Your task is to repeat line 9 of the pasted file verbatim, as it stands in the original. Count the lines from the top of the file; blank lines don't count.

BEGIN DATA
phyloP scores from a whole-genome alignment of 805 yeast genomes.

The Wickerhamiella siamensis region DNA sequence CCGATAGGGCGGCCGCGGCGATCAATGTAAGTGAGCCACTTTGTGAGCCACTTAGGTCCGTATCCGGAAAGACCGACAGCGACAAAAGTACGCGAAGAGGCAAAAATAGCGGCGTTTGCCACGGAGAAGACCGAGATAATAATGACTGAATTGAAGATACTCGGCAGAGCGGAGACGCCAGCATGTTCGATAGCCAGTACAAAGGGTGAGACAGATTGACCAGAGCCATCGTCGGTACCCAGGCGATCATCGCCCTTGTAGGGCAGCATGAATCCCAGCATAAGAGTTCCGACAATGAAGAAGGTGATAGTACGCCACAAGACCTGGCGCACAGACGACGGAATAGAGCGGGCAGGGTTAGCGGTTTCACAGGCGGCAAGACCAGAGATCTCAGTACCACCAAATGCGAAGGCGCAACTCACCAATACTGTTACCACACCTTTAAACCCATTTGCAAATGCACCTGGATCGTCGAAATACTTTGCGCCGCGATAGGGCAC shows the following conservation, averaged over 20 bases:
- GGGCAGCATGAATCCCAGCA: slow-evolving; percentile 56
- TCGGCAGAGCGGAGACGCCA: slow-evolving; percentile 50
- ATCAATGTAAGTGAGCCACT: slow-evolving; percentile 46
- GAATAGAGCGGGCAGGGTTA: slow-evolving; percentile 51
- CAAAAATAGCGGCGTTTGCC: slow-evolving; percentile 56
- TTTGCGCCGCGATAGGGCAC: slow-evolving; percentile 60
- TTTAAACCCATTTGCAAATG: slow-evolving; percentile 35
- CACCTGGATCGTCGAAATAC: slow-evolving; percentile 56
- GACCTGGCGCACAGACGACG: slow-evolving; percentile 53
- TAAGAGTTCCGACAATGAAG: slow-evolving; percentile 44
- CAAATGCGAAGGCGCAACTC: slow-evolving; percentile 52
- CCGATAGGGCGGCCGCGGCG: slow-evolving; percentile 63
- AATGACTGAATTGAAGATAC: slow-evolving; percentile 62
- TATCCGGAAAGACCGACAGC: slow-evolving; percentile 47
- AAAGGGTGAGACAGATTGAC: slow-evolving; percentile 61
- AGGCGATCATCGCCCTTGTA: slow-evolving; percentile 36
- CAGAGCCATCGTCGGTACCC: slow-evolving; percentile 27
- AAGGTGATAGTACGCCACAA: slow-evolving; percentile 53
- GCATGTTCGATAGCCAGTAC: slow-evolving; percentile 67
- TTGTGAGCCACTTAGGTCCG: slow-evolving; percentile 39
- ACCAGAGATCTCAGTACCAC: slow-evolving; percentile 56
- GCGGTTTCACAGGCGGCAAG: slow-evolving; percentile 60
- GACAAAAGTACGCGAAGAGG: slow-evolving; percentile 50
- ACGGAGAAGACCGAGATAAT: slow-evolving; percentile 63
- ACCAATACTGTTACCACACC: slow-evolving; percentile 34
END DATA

- TTTAAACCCATTTGCAAATG: slow-evolving; percentile 35